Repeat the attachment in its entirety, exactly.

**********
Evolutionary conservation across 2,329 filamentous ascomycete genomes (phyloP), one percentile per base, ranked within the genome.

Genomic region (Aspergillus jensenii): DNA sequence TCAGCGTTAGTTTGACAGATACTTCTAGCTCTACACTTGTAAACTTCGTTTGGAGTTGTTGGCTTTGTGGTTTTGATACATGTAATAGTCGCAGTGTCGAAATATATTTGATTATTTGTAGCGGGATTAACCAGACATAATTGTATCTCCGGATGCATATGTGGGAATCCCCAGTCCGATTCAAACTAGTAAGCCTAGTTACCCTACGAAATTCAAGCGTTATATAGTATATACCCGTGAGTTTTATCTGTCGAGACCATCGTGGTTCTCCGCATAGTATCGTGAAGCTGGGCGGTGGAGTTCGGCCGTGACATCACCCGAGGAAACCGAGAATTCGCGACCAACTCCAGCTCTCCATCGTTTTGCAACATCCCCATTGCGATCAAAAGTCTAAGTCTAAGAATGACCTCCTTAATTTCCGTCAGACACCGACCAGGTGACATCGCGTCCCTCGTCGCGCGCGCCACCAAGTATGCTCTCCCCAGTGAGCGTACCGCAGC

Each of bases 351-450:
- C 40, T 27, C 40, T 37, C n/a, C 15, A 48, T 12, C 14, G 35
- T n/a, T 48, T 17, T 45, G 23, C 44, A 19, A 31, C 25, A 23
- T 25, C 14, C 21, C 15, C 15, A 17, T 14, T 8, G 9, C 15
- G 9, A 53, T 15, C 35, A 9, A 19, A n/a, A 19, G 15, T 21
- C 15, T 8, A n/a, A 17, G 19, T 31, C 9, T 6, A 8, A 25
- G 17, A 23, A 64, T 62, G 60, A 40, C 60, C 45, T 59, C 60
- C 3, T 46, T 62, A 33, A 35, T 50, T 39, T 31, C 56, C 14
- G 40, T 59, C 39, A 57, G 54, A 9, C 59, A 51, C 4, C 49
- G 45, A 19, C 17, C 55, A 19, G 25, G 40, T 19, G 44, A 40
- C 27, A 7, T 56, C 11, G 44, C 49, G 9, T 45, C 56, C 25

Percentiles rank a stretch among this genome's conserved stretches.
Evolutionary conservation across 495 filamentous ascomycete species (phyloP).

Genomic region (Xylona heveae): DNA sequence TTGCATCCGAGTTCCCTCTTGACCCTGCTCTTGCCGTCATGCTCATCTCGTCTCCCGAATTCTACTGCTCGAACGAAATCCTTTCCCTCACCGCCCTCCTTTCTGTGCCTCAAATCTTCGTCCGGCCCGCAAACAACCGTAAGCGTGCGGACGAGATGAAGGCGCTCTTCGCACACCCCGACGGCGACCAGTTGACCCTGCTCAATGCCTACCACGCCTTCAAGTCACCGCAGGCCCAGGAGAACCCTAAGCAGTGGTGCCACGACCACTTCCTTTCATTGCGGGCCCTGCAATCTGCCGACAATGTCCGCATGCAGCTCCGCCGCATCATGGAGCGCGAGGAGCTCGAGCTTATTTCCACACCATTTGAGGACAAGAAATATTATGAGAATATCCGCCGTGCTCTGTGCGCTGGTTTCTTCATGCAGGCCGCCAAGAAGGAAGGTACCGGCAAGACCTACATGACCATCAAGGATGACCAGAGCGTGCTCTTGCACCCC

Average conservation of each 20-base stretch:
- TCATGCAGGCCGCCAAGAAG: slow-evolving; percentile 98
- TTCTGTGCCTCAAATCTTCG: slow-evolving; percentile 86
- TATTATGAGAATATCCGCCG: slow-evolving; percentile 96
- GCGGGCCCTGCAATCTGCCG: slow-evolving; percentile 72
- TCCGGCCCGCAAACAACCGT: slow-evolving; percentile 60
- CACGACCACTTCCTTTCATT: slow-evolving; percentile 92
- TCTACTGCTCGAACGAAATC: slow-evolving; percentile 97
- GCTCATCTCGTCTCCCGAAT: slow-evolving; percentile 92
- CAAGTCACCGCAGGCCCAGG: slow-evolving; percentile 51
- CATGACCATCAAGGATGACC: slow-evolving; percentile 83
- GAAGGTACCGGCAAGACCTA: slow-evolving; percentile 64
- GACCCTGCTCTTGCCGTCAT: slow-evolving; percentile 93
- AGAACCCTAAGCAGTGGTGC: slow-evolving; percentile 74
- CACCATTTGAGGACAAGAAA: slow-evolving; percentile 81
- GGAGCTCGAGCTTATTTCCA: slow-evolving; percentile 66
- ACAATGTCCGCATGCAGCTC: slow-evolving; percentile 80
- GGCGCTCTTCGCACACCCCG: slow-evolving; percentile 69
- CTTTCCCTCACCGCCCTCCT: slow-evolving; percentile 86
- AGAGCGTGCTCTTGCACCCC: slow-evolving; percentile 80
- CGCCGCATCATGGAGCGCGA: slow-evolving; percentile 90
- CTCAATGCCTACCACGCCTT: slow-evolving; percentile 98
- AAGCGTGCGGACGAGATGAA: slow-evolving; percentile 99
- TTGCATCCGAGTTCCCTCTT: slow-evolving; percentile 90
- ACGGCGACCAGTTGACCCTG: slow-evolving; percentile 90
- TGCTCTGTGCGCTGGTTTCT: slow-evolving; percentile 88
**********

Evolutionary conservation across 2,329 filamentous ascomycete genomes (phyloP), one percentile per base, ranked within the genome.

Genomic region (Aspergillus jensenii): DNA sequence TCAGCGTTAGTTTGACAGATACTTCTAGCTCTACACTTGTAAACTTCGTTTGGAGTTGTTGGCTTTGTGGTTTTGATACATGTAATAGTCGCAGTGTCGAAATATATTTGATTATTTGTAGCGGGATTAACCAGACATAATTGTATCTCCGGATGCATATGTGGGAATCCCCAGTCCGATTCAAACTAGTAAGCCTAGTTACCCTACGAAATTCAAGCGTTATATAGTATATACCCGTGAGTTTTATCTGTCGAGACCATCGTGGTTCTCCGCATAGTATCGTGAAGCTGGGCGGTGGAGTTCGGCCGTGACATCACCCGAGGAAACCGAGAATTCGCGACCAACTCCAGCTCTCCATCGTTTTGCAACATCCCCATTGCGATCAAAAGTCTAAGTCTAAGAATGACCTCCTTAATTTCCGTCAGACACCGACCAGGTGACATCGCGTCCCTCGTCGCGCGCGCCACCAAGTATGCTCTCCCCAGTGAGCGTACCGCAGC

Each of bases 351-450:
- C 40, T 27, C 40, T 37, C n/a, C 15, A 48, T 12, C 14, G 35
- T n/a, T 48, T 17, T 45, G 23, C 44, A 19, A 31, C 25, A 23
- T 25, C 14, C 21, C 15, C 15, A 17, T 14, T 8, G 9, C 15
- G 9, A 53, T 15, C 35, A 9, A 19, A n/a, A 19, G 15, T 21
- C 15, T 8, A n/a, A 17, G 19, T 31, C 9, T 6, A 8, A 25
- G 17, A 23, A 64, T 62, G 60, A 40, C 60, C 45, T 59, C 60
- C 3, T 46, T 62, A 33, A 35, T 50, T 39, T 31, C 56, C 14
- G 40, T 59, C 39, A 57, G 54, A 9, C 59, A 51, C 4, C 49
- G 45, A 19, C 17, C 55, A 19, G 25, G 40, T 19, G 44, A 40
- C 27, A 7, T 56, C 11, G 44, C 49, G 9, T 45, C 56, C 25

Percentiles rank a stretch among this genome's conserved stretches.
Evolutionary conservation across 495 filamentous ascomycete species (phyloP).

Genomic region (Xylona heveae): DNA sequence TTGCATCCGAGTTCCCTCTTGACCCTGCTCTTGCCGTCATGCTCATCTCGTCTCCCGAATTCTACTGCTCGAACGAAATCCTTTCCCTCACCGCCCTCCTTTCTGTGCCTCAAATCTTCGTCCGGCCCGCAAACAACCGTAAGCGTGCGGACGAGATGAAGGCGCTCTTCGCACACCCCGACGGCGACCAGTTGACCCTGCTCAATGCCTACCACGCCTTCAAGTCACCGCAGGCCCAGGAGAACCCTAAGCAGTGGTGCCACGACCACTTCCTTTCATTGCGGGCCCTGCAATCTGCCGACAATGTCCGCATGCAGCTCCGCCGCATCATGGAGCGCGAGGAGCTCGAGCTTATTTCCACACCATTTGAGGACAAGAAATATTATGAGAATATCCGCCGTGCTCTGTGCGCTGGTTTCTTCATGCAGGCCGCCAAGAAGGAAGGTACCGGCAAGACCTACATGACCATCAAGGATGACCAGAGCGTGCTCTTGCACCCC

Average conservation of each 20-base stretch:
- TCATGCAGGCCGCCAAGAAG: slow-evolving; percentile 98
- TTCTGTGCCTCAAATCTTCG: slow-evolving; percentile 86
- TATTATGAGAATATCCGCCG: slow-evolving; percentile 96
- GCGGGCCCTGCAATCTGCCG: slow-evolving; percentile 72
- TCCGGCCCGCAAACAACCGT: slow-evolving; percentile 60
- CACGACCACTTCCTTTCATT: slow-evolving; percentile 92
- TCTACTGCTCGAACGAAATC: slow-evolving; percentile 97
- GCTCATCTCGTCTCCCGAAT: slow-evolving; percentile 92
- CAAGTCACCGCAGGCCCAGG: slow-evolving; percentile 51
- CATGACCATCAAGGATGACC: slow-evolving; percentile 83
- GAAGGTACCGGCAAGACCTA: slow-evolving; percentile 64
- GACCCTGCTCTTGCCGTCAT: slow-evolving; percentile 93
- AGAACCCTAAGCAGTGGTGC: slow-evolving; percentile 74
- CACCATTTGAGGACAAGAAA: slow-evolving; percentile 81
- GGAGCTCGAGCTTATTTCCA: slow-evolving; percentile 66
- ACAATGTCCGCATGCAGCTC: slow-evolving; percentile 80
- GGCGCTCTTCGCACACCCCG: slow-evolving; percentile 69
- CTTTCCCTCACCGCCCTCCT: slow-evolving; percentile 86
- AGAGCGTGCTCTTGCACCCC: slow-evolving; percentile 80
- CGCCGCATCATGGAGCGCGA: slow-evolving; percentile 90
- CTCAATGCCTACCACGCCTT: slow-evolving; percentile 98
- AAGCGTGCGGACGAGATGAA: slow-evolving; percentile 99
- TTGCATCCGAGTTCCCTCTT: slow-evolving; percentile 90
- ACGGCGACCAGTTGACCCTG: slow-evolving; percentile 90
- TGCTCTGTGCGCTGGTTTCT: slow-evolving; percentile 88